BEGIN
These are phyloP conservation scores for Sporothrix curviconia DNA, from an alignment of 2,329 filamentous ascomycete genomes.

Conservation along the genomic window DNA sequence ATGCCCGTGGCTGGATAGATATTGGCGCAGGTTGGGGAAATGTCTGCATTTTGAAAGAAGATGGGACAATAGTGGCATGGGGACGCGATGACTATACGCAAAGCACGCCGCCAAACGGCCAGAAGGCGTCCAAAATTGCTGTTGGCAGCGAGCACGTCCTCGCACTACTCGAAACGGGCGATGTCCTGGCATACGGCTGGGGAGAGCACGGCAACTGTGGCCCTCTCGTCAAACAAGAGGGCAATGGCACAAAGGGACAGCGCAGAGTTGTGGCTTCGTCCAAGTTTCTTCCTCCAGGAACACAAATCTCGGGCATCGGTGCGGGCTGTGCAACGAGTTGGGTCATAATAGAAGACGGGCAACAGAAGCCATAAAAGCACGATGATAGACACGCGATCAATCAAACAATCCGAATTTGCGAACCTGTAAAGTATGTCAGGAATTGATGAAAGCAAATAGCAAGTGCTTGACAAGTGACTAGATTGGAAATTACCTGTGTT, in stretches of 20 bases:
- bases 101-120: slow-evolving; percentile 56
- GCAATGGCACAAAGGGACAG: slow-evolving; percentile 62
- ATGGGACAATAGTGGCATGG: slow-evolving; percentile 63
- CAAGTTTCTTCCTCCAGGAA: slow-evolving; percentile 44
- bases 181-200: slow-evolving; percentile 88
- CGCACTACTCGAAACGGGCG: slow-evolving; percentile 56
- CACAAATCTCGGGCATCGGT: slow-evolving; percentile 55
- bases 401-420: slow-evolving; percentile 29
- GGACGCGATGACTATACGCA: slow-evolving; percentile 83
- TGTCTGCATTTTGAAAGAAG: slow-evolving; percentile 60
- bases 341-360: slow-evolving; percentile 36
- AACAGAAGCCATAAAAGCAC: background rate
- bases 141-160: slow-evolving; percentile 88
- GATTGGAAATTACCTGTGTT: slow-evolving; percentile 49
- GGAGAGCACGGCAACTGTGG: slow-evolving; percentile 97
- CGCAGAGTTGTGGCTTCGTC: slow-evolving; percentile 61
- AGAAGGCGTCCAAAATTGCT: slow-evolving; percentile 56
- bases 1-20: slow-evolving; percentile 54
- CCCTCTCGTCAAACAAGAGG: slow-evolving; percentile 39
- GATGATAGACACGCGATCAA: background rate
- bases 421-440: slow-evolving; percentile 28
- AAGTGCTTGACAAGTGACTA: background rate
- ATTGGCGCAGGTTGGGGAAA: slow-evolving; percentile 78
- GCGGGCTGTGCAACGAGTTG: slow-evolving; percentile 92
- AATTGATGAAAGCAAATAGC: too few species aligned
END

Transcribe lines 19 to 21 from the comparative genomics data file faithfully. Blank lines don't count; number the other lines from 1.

- AGAAGGCGTCCAAAATTGCT: slow-evolving; percentile 56
- bases 1-20: slow-evolving; percentile 54
- CCCTCTCGTCAAACAAGAGG: slow-evolving; percentile 39